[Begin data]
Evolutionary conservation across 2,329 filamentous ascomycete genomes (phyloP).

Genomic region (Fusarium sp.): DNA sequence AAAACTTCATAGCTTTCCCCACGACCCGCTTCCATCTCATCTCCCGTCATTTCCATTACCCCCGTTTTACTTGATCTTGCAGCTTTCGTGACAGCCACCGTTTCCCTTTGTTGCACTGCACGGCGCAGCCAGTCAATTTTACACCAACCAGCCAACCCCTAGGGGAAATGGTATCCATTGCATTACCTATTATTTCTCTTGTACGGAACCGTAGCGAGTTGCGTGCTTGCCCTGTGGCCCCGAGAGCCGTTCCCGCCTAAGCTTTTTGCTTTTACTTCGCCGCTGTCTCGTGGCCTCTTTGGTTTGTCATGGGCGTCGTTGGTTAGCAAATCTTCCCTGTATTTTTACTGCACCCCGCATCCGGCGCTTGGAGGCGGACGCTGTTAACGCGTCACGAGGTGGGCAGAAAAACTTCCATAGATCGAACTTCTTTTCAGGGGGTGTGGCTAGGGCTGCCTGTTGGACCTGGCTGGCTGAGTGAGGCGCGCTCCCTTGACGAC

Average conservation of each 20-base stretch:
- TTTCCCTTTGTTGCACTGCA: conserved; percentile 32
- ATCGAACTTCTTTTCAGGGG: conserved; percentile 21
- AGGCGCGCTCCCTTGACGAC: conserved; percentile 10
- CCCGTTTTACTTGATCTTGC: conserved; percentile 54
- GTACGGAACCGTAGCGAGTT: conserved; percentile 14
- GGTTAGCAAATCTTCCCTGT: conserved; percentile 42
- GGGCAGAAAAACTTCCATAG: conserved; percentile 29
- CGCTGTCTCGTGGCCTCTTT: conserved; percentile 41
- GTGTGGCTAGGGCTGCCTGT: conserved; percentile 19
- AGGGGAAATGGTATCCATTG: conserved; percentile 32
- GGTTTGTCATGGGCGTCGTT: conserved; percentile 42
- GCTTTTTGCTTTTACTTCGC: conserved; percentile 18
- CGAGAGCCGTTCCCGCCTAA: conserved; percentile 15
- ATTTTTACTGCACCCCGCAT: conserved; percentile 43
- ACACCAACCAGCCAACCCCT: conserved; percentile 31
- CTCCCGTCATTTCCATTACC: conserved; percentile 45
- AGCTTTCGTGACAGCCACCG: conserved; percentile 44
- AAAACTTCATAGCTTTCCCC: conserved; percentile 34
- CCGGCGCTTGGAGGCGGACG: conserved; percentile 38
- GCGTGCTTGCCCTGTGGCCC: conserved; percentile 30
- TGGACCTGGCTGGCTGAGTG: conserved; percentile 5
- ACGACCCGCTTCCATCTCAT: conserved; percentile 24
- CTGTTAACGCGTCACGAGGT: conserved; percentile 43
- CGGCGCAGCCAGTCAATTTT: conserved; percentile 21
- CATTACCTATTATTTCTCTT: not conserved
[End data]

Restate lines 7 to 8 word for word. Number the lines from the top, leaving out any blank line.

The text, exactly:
- CCCGTTTTACTTGATCTTGC: conserved; percentile 54
- GTACGGAACCGTAGCGAGTT: conserved; percentile 14